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Angry Machines

Rate It! Avg: 4.0 (55 ratings)
Angry Machines album cover
Institutional Man
Don't Tell the Kids
Hunter of the Heart
Stay Out of My Mind
Big Sister
Double Monday
Golden Rules
Dying in America
This Is Your Life
Album Information

Total Tracks: 10   Total Length: 45:28

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A bit different for Dio


When I heard this Cd I was extremely happy. I was thrilled to hear Ronnie experimenting with new styles. It has a more 90's rock (Grunge??) feel to it and I think it works. Dio also uses a lot less of his typical imagery in his lyrics which I find refreshing too. I think this disc is one that fans either love or hate. I happen to love it. Tunes like "Institutional Man", "Black", and "Stay Out Of My Mind" were instant favorites of mine. To close the disc is a beautiful ballad, "This is Your Life". Again, Dio stretching his boundaries - and for me - that's just fine!

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different, but enjoyable


Angry Machines is Dio's second mid'90s cd with industrometal guitarist TracyG, and follows Strange Highways (which I liked even better). Yes there are no more trolls in the lyrics (now commentaries on current social problems) and gone have the '80s licks so well played by Rowan/Campbell on guitar, but this is sort of refreshing. TracyG's uncompromising, dissonating approach to heavy metal soloing provides a change in style which will only last 2 albums. Magica (slightly underwhelming concept CD with an even more underwhelming Craig Goldy on guitar) will prove to be a weak return to trolls & fairies but Dio will score a major return to past class with Killing the Dragon. Try it out!

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NOT the right guitarist


DIO took a MAJOR STEP BACK ON THIS Album with Traci G as the guitarist - Sadly he had a major drop off in his fan base. What happened to Rowan Robertson? He was awesome - young - beyond talented & played AMAZING solos - just what DIO needed! A MAJOR mistake in letting him go or leave. It's like it sent DIO back to the stone ages - he just needs to get back to Medieval times and Rock the Castle again because it's really getting boring around here. Long Live the King of Rock n' Roll!!!!!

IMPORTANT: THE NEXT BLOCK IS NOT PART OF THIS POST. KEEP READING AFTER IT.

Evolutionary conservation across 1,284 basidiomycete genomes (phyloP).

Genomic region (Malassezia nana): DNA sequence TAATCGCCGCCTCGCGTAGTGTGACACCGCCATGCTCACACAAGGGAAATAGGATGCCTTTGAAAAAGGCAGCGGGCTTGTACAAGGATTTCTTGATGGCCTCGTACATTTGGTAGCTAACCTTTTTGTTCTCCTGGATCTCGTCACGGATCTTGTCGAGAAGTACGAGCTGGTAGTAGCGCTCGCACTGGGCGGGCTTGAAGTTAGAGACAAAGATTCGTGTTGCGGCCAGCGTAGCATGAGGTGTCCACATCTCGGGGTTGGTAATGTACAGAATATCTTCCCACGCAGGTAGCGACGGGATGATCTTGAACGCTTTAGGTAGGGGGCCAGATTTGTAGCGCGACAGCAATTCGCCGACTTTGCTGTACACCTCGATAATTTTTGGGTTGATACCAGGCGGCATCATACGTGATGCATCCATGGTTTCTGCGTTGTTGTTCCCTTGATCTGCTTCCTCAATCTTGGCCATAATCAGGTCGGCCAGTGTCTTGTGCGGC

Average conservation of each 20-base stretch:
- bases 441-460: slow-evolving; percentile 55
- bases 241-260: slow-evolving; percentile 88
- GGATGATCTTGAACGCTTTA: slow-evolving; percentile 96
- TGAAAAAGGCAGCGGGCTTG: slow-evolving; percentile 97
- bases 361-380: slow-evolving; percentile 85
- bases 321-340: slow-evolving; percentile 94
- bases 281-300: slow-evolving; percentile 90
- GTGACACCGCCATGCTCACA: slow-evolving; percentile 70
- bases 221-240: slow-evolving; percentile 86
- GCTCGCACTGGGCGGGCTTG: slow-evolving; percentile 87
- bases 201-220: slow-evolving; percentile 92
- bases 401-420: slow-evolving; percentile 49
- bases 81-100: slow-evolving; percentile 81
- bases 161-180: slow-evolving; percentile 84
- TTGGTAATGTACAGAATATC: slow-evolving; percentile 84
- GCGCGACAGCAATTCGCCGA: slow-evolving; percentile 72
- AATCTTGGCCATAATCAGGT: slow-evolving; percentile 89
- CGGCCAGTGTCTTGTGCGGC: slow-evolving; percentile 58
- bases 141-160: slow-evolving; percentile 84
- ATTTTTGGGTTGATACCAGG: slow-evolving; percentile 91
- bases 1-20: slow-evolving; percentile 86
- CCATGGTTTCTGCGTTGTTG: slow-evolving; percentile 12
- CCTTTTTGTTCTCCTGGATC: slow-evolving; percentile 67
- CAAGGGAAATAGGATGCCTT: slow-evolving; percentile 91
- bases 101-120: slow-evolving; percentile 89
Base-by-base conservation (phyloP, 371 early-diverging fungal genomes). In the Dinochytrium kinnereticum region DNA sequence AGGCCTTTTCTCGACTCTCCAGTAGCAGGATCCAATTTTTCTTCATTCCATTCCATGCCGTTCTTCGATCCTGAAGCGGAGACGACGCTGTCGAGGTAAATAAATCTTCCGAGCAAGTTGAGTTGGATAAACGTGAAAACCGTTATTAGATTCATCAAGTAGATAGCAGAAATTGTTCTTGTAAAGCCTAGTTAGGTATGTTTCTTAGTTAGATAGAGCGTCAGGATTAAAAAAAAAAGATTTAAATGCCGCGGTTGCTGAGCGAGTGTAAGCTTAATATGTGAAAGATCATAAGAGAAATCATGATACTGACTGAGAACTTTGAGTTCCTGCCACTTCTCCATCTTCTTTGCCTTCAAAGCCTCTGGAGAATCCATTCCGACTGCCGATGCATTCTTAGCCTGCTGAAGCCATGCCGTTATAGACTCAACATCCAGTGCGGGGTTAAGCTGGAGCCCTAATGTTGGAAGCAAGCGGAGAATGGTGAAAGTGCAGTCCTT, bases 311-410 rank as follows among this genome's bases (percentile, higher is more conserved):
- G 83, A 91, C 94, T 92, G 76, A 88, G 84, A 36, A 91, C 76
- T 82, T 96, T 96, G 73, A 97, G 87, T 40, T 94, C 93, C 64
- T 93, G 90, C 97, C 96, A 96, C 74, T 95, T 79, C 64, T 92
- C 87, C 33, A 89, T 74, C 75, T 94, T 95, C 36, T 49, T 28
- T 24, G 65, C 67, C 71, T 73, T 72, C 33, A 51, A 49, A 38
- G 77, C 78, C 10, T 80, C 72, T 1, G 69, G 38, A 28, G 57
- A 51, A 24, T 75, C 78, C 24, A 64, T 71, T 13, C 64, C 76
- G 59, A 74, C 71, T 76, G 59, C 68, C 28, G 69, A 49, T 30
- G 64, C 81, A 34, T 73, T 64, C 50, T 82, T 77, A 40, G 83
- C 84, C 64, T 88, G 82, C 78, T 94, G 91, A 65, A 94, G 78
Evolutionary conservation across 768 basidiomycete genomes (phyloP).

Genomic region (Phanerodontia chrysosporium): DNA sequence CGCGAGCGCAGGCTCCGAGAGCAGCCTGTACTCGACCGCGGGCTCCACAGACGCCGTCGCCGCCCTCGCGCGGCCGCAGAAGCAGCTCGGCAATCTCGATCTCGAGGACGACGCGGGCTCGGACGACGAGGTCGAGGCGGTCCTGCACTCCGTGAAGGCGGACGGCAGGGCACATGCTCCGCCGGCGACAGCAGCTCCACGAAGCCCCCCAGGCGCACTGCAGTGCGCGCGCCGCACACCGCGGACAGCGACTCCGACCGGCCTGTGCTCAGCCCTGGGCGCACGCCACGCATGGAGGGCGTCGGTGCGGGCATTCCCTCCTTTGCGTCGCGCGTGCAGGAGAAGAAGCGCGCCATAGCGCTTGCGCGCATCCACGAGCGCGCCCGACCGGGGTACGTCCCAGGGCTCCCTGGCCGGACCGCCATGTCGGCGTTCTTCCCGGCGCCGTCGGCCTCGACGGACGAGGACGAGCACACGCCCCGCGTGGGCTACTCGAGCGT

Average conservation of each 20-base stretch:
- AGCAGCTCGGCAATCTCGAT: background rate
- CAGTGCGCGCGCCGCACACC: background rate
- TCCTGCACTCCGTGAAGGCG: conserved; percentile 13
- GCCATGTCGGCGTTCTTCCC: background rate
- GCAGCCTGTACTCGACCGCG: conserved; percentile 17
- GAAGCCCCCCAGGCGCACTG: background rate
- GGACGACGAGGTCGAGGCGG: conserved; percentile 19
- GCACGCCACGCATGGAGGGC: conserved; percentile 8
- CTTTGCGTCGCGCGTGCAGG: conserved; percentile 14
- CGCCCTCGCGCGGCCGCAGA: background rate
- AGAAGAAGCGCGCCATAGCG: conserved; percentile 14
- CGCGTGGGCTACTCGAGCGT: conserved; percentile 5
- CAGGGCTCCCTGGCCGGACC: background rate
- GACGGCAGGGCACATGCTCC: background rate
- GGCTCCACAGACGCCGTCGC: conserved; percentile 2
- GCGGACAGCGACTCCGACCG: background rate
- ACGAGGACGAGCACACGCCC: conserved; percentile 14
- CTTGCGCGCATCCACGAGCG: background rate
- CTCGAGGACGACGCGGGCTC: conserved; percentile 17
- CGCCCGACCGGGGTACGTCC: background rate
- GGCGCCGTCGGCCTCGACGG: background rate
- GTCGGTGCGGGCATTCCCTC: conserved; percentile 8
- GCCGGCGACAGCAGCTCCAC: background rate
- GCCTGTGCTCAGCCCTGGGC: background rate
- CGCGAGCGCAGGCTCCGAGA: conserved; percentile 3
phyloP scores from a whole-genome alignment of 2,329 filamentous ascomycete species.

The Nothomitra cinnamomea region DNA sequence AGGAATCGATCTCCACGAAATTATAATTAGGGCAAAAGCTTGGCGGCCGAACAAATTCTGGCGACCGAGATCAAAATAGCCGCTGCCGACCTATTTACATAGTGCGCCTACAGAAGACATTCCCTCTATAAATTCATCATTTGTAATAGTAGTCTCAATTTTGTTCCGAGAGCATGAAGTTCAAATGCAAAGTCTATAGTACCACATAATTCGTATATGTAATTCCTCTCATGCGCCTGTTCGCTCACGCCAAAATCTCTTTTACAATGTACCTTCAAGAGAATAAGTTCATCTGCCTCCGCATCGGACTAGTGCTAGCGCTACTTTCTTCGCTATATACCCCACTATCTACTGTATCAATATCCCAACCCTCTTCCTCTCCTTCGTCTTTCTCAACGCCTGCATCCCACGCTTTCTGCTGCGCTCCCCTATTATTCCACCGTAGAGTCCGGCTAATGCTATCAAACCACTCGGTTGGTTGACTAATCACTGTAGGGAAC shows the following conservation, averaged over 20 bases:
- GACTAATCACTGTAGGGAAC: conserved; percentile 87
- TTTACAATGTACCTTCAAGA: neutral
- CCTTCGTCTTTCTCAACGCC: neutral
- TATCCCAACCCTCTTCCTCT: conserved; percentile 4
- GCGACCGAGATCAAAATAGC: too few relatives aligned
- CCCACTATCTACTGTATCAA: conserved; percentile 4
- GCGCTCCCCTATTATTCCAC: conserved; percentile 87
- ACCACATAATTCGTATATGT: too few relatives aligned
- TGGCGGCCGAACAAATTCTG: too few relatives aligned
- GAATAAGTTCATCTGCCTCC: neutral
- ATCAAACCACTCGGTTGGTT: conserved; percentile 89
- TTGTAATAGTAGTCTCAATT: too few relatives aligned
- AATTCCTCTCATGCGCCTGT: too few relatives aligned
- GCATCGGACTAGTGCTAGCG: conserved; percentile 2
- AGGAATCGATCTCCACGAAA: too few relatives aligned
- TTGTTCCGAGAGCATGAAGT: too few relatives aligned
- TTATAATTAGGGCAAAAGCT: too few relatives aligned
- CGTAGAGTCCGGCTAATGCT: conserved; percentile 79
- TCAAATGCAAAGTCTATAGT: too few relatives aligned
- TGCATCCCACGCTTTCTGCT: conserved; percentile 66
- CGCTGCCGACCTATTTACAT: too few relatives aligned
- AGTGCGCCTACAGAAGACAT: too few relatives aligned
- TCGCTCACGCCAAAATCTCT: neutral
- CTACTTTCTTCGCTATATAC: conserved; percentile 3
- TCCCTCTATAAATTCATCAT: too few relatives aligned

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My Review of this album


I'm not floored at the first listening but I've always been appreciative of artists who aren't afraid to break away from the same sound of every preceeding record. You know, those artists whose third and fourth album sounds JUST LIKE the first one. The first album is freakin' awesome but then five years later you're thinking to yourself...okay, let me go and try some new bands because this stuff is getting to be routine. Because usually what happens is the follow up goes back to the original sound but even better. In the words of Cheech, "Yeah, the same but different". Change is good!

They Say All Music Guide

Originally released on Mayhem in 1996, then reissued by Spitfire in 2000, Angry Machines was Dio’s first effort away from Warner/Reprise, and it does find Ronnie James Dio looking for subtle ways to push into new territory. The lyrics mostly avoid Dio’s familiar medieval-fantasy D&D obsessions, instead directing their attention to more real-world concerns (albeit with the same sense of drama). Similarly, there aren’t many of the gothic neo-classicisms present on the band’s best-known output; and while there are a few progressive sections, Angry Machines is more of a straightforward metal record, full of pounding rhythms and guitars along with plenty of wailing by Ronnie James Dio. The main problem is that the band often seems to concentrate on sound more than songwriting — the album sounds good while it’s playing, but not enough of the riffs or melodies stick with the listener afterwards to judge it a complete return to form. Yet there are enough moments here to make it worth the time of Dio diehards. – Steve Huey

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